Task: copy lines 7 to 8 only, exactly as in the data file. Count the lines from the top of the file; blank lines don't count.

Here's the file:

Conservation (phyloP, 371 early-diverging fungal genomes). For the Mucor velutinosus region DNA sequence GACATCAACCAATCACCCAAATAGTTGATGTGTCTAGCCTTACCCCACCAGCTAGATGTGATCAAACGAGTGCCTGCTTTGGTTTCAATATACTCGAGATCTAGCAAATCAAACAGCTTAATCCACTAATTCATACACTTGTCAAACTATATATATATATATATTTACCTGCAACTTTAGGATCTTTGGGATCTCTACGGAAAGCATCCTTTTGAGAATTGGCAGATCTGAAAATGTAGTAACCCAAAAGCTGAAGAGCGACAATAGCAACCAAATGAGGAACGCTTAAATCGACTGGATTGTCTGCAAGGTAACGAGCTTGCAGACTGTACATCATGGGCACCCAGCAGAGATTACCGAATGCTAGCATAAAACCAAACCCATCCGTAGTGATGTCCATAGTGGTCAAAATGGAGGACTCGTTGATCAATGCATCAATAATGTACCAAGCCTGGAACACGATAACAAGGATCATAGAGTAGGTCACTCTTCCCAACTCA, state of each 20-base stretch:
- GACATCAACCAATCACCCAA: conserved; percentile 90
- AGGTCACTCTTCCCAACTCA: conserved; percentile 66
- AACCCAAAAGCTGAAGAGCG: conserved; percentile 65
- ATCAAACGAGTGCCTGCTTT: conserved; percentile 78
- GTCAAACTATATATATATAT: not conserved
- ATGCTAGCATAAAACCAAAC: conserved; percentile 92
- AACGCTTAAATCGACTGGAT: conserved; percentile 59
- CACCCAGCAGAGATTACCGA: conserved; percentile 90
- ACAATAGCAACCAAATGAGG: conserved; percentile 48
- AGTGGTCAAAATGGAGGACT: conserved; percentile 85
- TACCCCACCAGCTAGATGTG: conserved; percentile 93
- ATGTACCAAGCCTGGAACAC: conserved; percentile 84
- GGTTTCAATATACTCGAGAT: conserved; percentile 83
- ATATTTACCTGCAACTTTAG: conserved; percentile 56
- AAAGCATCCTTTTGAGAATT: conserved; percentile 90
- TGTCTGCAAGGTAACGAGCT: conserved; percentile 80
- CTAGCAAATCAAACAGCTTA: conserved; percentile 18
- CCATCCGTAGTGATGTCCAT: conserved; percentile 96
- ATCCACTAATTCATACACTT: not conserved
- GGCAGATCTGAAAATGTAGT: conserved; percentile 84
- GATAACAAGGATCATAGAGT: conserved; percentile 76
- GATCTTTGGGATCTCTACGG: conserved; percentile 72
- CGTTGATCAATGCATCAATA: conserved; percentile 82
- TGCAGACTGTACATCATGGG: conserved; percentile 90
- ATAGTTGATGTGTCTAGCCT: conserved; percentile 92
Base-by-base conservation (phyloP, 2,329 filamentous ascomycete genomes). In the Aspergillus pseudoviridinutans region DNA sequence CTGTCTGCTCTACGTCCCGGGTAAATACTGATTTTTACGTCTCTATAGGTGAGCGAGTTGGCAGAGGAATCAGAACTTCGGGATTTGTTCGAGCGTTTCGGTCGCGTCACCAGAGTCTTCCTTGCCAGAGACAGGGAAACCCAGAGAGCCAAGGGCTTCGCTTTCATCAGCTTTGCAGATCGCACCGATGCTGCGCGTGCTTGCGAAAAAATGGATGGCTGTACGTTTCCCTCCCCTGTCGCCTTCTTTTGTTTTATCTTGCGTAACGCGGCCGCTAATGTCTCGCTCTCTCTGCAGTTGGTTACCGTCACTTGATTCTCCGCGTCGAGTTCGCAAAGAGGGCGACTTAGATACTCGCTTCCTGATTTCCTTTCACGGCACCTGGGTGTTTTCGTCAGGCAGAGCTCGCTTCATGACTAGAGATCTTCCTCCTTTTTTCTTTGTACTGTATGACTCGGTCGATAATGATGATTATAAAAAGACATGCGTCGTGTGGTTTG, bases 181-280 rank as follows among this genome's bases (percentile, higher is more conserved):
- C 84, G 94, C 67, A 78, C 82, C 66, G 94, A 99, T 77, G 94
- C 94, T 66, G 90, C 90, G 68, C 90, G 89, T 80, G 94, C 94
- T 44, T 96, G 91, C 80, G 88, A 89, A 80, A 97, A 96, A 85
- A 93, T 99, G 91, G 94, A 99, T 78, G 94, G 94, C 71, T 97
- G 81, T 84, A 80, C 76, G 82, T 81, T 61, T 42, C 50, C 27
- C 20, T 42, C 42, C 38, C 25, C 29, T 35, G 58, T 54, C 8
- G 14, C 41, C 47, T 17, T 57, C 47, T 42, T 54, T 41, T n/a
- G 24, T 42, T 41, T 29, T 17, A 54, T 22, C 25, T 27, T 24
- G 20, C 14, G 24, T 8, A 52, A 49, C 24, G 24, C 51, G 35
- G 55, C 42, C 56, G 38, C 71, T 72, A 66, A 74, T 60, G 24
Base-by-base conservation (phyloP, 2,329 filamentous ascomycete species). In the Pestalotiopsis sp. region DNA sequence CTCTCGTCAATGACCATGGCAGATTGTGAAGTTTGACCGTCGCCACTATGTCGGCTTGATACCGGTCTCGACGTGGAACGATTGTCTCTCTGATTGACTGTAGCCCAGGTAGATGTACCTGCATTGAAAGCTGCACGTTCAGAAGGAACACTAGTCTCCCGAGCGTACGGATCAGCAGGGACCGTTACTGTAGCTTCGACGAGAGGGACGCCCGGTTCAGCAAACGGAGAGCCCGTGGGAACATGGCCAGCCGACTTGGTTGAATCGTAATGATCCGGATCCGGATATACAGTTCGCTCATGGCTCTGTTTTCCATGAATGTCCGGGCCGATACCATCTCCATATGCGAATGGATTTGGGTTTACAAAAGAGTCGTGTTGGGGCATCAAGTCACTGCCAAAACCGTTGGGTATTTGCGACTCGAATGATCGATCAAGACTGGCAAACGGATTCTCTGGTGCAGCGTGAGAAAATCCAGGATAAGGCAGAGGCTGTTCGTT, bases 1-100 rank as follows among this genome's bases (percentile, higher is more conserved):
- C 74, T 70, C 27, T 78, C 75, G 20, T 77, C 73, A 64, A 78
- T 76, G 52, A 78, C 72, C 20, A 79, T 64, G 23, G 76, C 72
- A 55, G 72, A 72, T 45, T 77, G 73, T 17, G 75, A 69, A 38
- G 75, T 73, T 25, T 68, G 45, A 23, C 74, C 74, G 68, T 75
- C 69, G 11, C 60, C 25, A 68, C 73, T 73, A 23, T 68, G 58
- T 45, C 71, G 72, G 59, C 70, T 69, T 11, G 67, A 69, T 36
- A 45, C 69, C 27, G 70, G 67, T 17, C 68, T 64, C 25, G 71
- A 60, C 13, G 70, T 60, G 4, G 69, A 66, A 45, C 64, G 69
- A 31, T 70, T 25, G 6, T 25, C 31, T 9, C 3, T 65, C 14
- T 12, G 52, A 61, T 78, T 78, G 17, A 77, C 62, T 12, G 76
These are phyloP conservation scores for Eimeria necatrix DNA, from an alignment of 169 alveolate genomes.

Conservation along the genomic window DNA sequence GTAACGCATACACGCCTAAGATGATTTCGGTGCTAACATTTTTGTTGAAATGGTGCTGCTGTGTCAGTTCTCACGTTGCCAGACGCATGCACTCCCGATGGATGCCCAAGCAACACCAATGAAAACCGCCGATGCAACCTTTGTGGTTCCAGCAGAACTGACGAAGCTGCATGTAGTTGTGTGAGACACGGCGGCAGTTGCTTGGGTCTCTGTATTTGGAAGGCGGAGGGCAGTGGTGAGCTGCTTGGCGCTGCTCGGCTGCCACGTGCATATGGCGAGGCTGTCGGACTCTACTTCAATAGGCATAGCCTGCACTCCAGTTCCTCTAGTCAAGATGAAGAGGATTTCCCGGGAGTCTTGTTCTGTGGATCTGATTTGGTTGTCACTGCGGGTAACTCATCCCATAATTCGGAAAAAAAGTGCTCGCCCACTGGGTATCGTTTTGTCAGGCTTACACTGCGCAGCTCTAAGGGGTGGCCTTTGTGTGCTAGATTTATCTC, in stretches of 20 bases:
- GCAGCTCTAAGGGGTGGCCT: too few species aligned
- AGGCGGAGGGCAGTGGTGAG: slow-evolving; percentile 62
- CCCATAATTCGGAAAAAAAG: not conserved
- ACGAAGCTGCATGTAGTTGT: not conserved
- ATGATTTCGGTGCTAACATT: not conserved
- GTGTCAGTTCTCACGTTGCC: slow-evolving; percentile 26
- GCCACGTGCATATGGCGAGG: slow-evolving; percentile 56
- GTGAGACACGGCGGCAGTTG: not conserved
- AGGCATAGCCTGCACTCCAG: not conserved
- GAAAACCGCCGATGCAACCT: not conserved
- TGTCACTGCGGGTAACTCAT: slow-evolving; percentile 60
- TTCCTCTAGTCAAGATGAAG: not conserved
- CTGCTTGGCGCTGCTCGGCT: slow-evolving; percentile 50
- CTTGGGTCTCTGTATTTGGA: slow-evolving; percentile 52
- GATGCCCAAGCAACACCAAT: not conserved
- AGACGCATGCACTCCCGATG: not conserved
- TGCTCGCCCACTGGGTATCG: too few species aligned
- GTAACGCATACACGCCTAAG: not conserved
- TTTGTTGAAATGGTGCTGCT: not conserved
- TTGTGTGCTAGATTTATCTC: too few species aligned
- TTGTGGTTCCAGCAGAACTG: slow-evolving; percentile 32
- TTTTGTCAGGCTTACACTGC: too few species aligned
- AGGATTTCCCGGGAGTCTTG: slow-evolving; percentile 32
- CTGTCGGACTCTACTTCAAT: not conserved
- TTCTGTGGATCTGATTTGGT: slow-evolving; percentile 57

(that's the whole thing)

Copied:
- ATGCTAGCATAAAACCAAAC: conserved; percentile 92
- AACGCTTAAATCGACTGGAT: conserved; percentile 59